E-Cigs and Indoor Air Quality: New Research on Secondhand Vapor

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Everyone knows that tobacco smoke is dangerous not only to smokers but everyone around them; however, how does secondhand vapor affect indoor air quality? A new e-cigarette study presented at the 2016 Workplace and Indoor Aerosols conference in Barcelona claims that the particles in e-cig vapor disappear within seconds after being exhaled.

Compared to breathing in secondhand smoke, which can pose significant health risks, sharing the same space with a vaper may be just as harmless as being in a room with an air freshener.

Secondhand Vapor vs. Secondhand Smoke: A Comparison

Second-hand vapor vs. second-hand smoke

While public health organizations and vaping critics in the US continue to claim more research is needed to determine the health risks of electronic cigarettes, plenty of e-cigarette research already exists and continues to suggest vaping is significantly less harmful than smoking.

Back in 2014, a study that was published in the journal Regulatory Toxicology and Pharmacology measured the harmful and potentially harmful constituents (HPHCs) in both e-cig vapor and tobacco smoke. Scientists discovered that tobacco smoke contained 1,500 times higher levels of HPHCs like toxic metals and carbon monoxide than e-cig vapor. Repeat experiments using different brands of tobacco cigarettes and e-cigarettes produced identical results.

Another study published in Toxicology in Vitro investigated the impact of smoke and vapor on living lung cells. When researchers exposed cell cultures to both substances, they found that smoke completely killed the cells, yet the cells subjected to vapor were consistent with the control group that was exposed only to air. In other words, directly inhaling vapor appears to be just as harmless as breathing in ambient air. Keep in mind that these experiments were meant to test the effects of direct inhalation, so if vaping is relatively safe for vapers, it makes sense that they would pose even less risks to bystanders.

Related: Evidence-Based Review Prompts Public Health England’s Positive View of E-Cigs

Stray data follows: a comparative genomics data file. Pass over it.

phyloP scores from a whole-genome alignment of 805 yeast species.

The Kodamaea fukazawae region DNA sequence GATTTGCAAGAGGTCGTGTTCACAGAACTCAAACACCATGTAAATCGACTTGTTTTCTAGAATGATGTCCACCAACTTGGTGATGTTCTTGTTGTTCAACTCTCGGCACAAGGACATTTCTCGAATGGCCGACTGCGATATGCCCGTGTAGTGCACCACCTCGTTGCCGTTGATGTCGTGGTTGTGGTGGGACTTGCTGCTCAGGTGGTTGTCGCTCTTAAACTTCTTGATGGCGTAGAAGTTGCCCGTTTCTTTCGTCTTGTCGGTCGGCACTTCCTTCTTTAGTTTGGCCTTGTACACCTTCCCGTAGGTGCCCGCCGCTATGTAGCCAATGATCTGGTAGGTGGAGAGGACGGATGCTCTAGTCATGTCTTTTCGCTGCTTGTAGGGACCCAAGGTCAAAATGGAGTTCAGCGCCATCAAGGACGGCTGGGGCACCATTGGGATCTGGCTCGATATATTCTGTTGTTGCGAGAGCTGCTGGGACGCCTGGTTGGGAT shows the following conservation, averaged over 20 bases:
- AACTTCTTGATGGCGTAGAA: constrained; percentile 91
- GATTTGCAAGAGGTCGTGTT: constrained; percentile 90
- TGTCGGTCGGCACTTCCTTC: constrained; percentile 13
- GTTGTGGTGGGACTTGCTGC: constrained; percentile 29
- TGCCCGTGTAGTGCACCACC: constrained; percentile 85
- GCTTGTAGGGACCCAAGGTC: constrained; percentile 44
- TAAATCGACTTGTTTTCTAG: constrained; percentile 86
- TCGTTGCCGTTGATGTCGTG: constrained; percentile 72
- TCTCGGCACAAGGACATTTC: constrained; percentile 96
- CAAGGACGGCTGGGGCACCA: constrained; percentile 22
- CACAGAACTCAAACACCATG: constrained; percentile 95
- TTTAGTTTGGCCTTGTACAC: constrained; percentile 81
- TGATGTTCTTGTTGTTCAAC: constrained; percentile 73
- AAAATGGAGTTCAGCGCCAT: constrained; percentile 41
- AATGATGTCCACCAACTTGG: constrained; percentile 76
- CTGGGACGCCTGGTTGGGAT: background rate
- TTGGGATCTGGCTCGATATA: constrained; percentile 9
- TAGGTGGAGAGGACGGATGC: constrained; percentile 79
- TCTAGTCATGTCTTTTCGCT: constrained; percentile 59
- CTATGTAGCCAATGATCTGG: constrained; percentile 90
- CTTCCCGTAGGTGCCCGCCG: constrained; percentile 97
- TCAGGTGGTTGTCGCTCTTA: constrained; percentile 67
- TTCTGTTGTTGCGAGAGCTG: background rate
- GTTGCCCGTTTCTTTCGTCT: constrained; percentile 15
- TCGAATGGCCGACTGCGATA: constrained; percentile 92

Does Secondhand Vapor Exist?

Is there such a thing as second-hand vapor?

The most recent study on secondhand vapor, which was a collaboration between three major European universities, discovered that the contents of exhaled e-cig vapor disappear within seconds after vaping. Investigators asked a group of vapers to use their e-cigs as normal in a room with no ventilation. They tracked the air particle concentrations in the room before, during and after the vaping session, and they found that the liquid vapor droplets evaporated and decayed almost immediately, returning the room’s air quality back to control levels in just seconds.

Dr. Grant O’Connell, who represents the company that funded the study, announced in a press release, “E-cigarettes – similar to other consumer aerosol-based products – release liquid primary particles into the air that disappear extremely quickly.” Like hairspray, furniture polish and deodorizer, e-cig vapor doesn’t indefinitely taint the air. Dr. O’Connell added, “This also tells us how fundamentally different exhaled e-cigarette particles are compared to those emitted by smoking conventional cigarettes, the latter of which are reported to linger in the air for long periods of time.”

This study falls in line with other studies suggesting secondhand e-cig vapor has no negative effect on bystanders or indoor air quality, including one from Roswell Park Cancer Institute that concluded: “Using an e-cigarette in indoor environments may involuntarily expose nonusers to nicotine but not to toxic tobacco-specific combustion products.” The researchers note that their findings are consistent with the positions of organizations like Public Health England, Cancer Research UK and the Chartered Institute for Environmental Health, which have all concluded that, “Vaping indoors is unlikely to pose an air quality issue to bystanders and non-vapers.”

The 3 Stages of Tobacco Smoke

We now know that e-cig vapor is safer than what most people originally believed, but the dangers of tobacco smoke have only become clearer. Tobacco smoke delivers a trifecta of health hazards. Firsthand smoke is directly inhaled by the smoker while secondhand smoke comes in two varieties: mainstream smoke, which is exhaled by a smoker; and sidestream smoke, which is emitted from the lit end of the tobacco cigarette.

Because tobacco smoke can continue to linger for hours, healthcare professionals have coined the term “thirdhand smoke” for the invisible yet still very toxic particles that still pollute the air long after the tobacco is gone. Second and thirdhand smoke can cause all of the same health issues as firsthand smoke including cancer, heart disease and respiratory complications. E-cig vapor, on the other hand, doesn’t seem to be dangerous to vapers or their friends.

Related: The Harmful Chemicals in Tobacco Cigarettes

Clear Evidence: Vaping is Not Smoking

Vaping is not smoking sign

Nonsmokers should be afraid of tobacco smoke because it is a well-documented threat to bystanders. It is only natural to be worried about e-cigs because they look so similar to tobacco cigarettes; however, the whole point of e-cigs and tobacco harm reduction is to deliver an alternative to tobacco without posing a public health crisis. So far, research continues to suggest e-cigs may not only be a safer alternative for tobacco users but may also be harmless to bystanders as well.